MotoMatters.com is delighted to feature the work of iconic MotoGP writer Mat Oxley. Oxley is a former racer, TT winner and highly respected author of biographies of world champions Mick Doohan and Valentino Rossi, and currently writes for Motor Sport Magazine, where he is MotoGP correspondent. We are featuring sections from Oxley's blogs, which are posted in full on the Motor Sport Magazine website.
MotoGP 2018’s Holy Grail
Marquez… Zarco… Dovizioso… Rossi: this year there’s one performance factor they’re chasing more than any other: mid-corner turning
Motorcycle racing has always been about walking a tightrope. For the riders, at least. Now in MotoGP it’s the same for the engineers.
MotoGP’s new tech reality, ushered in by control software and Michelin control tyres, has narrowed the set-up window to little more than those arrow-slits you see in castle walls. Engineers must work harder than ever to unlock the secret to going fast, by getting the motorcycle within that narrow range, then asking the rider to find his way around any remaining imperfections.
This is true across all areas of MotoGP engineering, but none more so than in the category’s holy grail of tech: mid-corner turning.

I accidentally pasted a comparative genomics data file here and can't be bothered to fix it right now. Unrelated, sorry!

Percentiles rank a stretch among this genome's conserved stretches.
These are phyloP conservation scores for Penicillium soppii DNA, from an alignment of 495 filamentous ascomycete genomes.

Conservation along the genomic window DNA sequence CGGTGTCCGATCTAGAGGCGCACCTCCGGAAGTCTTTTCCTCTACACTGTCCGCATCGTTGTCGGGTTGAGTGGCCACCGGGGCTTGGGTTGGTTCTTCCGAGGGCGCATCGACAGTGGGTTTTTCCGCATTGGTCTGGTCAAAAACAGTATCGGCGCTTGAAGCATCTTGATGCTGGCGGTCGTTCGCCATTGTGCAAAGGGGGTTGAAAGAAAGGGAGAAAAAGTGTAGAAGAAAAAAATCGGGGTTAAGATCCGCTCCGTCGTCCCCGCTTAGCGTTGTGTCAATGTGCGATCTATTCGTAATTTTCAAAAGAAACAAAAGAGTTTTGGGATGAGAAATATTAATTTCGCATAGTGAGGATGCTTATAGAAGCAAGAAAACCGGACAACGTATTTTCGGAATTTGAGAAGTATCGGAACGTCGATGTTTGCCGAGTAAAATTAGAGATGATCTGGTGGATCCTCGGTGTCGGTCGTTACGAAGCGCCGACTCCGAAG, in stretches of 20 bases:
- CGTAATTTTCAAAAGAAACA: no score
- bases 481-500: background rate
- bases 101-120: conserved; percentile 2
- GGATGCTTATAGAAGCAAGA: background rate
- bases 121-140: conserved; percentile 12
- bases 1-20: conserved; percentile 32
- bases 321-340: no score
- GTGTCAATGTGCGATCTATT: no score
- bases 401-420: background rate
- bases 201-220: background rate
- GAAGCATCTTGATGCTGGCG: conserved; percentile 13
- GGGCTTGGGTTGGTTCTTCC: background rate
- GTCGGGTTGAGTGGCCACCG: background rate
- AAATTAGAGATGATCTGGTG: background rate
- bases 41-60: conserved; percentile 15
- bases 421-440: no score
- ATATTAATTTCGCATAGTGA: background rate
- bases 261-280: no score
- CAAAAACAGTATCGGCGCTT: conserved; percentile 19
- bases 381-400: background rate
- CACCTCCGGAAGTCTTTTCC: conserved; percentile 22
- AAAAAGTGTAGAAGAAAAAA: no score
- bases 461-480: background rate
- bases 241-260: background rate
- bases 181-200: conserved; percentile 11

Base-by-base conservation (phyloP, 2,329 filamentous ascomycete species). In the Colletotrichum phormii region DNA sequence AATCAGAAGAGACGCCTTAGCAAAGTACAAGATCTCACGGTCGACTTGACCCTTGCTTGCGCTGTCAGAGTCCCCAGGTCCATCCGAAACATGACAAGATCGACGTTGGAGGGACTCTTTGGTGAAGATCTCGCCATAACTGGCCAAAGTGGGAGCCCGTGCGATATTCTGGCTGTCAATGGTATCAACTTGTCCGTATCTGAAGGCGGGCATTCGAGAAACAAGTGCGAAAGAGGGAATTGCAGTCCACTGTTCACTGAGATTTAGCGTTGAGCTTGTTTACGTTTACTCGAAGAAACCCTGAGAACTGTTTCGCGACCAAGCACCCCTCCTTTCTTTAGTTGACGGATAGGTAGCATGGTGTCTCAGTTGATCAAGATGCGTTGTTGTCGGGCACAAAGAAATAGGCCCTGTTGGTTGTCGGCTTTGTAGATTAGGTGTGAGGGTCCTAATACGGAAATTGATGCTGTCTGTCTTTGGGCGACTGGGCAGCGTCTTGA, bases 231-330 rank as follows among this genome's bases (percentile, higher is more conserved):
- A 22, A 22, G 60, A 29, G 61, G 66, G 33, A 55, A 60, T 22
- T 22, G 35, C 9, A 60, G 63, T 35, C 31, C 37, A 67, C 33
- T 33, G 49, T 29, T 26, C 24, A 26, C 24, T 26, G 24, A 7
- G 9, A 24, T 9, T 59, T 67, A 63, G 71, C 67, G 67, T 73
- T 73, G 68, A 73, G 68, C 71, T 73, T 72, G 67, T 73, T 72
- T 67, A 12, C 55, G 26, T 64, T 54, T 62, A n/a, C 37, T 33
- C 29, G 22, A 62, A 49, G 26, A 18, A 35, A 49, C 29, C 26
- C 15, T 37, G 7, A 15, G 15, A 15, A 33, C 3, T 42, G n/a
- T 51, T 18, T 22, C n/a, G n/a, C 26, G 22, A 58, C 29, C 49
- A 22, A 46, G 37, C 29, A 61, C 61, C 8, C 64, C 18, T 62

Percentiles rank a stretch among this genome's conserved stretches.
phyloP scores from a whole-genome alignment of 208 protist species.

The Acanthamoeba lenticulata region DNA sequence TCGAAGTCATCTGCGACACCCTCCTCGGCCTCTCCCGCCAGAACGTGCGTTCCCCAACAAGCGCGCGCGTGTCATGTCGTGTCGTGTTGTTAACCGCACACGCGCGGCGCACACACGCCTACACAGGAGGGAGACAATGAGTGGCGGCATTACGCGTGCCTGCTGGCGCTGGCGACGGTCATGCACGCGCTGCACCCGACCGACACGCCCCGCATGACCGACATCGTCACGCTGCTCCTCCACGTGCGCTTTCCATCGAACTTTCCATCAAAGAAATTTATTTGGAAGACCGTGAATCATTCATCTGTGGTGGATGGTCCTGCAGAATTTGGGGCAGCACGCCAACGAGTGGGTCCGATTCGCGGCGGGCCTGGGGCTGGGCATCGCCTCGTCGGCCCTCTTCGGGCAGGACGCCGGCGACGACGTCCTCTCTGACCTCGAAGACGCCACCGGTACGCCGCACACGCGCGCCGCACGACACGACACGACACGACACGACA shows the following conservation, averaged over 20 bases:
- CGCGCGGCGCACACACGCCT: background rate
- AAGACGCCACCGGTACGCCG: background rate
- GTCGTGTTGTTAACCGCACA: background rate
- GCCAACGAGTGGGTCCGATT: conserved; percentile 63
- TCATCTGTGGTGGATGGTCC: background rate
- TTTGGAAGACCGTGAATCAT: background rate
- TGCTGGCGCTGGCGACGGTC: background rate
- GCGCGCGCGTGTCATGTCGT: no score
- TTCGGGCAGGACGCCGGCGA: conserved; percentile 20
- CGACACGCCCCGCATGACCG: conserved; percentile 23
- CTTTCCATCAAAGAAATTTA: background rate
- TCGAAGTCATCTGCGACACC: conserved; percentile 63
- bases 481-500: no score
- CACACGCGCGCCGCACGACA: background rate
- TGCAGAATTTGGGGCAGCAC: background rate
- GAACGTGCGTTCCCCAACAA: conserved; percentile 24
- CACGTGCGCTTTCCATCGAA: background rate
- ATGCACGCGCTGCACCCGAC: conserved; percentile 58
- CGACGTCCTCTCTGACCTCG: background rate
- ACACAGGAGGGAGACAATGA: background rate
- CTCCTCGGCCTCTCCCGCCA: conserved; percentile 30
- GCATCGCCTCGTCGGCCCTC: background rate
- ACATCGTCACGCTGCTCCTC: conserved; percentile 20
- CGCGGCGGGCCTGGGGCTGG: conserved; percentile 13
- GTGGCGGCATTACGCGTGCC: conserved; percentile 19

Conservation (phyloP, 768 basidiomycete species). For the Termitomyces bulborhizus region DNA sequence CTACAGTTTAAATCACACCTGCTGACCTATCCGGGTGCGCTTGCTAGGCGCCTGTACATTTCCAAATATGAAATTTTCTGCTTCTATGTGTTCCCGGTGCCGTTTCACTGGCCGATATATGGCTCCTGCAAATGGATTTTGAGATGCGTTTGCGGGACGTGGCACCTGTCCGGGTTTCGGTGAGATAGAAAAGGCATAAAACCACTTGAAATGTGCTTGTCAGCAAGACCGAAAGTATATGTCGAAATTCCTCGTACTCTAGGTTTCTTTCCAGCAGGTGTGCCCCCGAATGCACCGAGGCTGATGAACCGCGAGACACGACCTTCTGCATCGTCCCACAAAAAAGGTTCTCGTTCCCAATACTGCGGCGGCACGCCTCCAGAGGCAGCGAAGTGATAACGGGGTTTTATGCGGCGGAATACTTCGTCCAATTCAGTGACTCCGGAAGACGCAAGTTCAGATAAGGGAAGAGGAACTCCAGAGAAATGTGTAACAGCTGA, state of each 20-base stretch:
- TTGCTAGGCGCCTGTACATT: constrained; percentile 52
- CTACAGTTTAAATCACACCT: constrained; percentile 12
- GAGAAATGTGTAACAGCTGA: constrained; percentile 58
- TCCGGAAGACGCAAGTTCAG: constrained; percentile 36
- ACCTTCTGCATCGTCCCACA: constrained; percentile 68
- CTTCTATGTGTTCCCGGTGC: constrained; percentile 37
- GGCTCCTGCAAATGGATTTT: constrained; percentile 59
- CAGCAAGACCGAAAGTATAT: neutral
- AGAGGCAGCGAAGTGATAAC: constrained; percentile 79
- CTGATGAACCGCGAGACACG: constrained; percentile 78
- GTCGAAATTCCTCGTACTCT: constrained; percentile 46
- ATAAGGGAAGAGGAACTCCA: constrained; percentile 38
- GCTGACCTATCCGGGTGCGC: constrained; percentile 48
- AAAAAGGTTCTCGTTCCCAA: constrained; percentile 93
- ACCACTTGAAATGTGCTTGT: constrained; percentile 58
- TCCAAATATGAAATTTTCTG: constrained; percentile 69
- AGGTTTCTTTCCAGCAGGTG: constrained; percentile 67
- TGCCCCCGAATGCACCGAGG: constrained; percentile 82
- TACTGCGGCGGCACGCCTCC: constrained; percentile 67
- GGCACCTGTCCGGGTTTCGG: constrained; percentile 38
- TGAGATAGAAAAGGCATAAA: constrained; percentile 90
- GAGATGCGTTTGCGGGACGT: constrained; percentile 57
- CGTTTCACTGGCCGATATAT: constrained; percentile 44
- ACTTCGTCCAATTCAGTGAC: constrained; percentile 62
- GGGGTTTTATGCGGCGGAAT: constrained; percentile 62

Getting the motorcycle turned in the middle of the corner is currently the biggest factor in faster lap times. This is for two reasons.
First, if the rider can turn the bike quickly mid-corner he minimises the time he must rely on Michelin’s front slick, which doesn’t have the grip or the turning of the old Bridgestone front.
Second, if he can turn quickly he doesn’t have to stay on the side of the tyres to keep turning, so he can point the bike out of the corner and lift it onto the fatter, grippier part of the rear tyre. This allows him to open the throttle wider and faster, without exceeding the mechanical grip of the tyre or the anti-spin capabilities of Dorna’s lower-tech traction control.
He, therefore, gets through the corner faster and more safely, while stressing the tyres less, so it’s a win-win-win.
There are all kinds of ways of making a motorcycle turn faster, most obviously with revised chassis geometry. Johann Zarco, for example, runs unusual settings on his Yamaha M1 to get the bike turned super-quick. But as the factories dig ever deeper into engine and chassis dynamics, there are two areas of development that are particularly interesting.
Read the rest of Mat Oxley's blog on the Motor Sport Magazine website.